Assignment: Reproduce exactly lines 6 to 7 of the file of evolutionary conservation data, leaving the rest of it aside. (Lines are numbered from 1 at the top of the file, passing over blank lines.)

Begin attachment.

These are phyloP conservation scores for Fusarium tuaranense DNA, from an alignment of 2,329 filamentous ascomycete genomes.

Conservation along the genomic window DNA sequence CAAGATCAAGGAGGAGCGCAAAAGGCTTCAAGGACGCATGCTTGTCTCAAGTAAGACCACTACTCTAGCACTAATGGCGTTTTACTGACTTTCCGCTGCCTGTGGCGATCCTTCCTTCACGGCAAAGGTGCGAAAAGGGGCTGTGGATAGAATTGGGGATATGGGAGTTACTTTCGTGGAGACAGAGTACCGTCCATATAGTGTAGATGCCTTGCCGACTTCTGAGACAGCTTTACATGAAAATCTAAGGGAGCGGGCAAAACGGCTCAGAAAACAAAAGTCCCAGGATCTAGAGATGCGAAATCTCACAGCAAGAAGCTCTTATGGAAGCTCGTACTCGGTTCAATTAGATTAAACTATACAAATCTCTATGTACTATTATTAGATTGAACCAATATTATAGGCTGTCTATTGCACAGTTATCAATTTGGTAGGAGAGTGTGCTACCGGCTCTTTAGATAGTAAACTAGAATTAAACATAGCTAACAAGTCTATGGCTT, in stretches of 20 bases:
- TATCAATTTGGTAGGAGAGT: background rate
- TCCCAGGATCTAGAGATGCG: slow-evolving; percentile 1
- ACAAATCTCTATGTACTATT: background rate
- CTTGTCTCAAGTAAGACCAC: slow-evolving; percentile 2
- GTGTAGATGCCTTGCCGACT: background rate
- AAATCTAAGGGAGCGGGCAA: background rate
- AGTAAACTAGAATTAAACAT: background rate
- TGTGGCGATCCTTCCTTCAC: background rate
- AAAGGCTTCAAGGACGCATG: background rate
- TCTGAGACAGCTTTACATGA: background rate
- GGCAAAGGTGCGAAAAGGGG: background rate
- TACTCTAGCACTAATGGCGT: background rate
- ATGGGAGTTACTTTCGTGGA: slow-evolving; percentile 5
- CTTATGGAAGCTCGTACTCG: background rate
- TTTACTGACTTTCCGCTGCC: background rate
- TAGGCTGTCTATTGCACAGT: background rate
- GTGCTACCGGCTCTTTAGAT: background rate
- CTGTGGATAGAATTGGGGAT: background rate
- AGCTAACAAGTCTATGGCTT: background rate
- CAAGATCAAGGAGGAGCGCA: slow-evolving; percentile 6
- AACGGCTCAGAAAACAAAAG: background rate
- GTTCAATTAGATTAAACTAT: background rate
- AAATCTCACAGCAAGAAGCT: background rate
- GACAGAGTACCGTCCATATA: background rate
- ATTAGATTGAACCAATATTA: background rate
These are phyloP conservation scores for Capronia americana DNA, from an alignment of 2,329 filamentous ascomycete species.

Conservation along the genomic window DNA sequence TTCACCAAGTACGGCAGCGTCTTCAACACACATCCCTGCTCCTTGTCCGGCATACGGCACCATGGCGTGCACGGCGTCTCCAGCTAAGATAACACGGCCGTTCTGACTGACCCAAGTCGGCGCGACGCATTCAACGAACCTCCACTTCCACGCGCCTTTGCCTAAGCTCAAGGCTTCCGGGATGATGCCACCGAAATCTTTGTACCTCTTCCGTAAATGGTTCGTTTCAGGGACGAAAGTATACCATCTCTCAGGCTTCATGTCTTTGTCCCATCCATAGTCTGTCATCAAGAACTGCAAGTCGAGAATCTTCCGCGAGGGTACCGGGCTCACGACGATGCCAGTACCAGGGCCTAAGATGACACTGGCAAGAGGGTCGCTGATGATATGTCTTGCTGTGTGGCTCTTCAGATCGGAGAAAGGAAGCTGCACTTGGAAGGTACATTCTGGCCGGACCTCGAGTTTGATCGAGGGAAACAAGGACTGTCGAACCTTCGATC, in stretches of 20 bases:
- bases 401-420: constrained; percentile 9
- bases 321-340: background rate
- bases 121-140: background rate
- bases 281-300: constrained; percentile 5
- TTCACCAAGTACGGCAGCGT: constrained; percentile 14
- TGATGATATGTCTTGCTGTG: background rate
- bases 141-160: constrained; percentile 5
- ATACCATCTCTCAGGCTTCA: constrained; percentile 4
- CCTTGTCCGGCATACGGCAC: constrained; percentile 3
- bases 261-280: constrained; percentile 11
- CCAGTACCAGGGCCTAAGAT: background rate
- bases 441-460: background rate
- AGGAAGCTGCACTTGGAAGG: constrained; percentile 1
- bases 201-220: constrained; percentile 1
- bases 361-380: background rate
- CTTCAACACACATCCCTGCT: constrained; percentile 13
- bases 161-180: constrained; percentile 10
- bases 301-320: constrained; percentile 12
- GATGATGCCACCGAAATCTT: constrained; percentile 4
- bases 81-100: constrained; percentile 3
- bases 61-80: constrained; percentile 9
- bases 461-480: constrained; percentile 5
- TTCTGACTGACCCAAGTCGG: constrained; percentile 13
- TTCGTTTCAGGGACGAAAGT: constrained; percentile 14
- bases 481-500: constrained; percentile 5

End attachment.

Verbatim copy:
- CTTGTCTCAAGTAAGACCAC: slow-evolving; percentile 2
- GTGTAGATGCCTTGCCGACT: background rate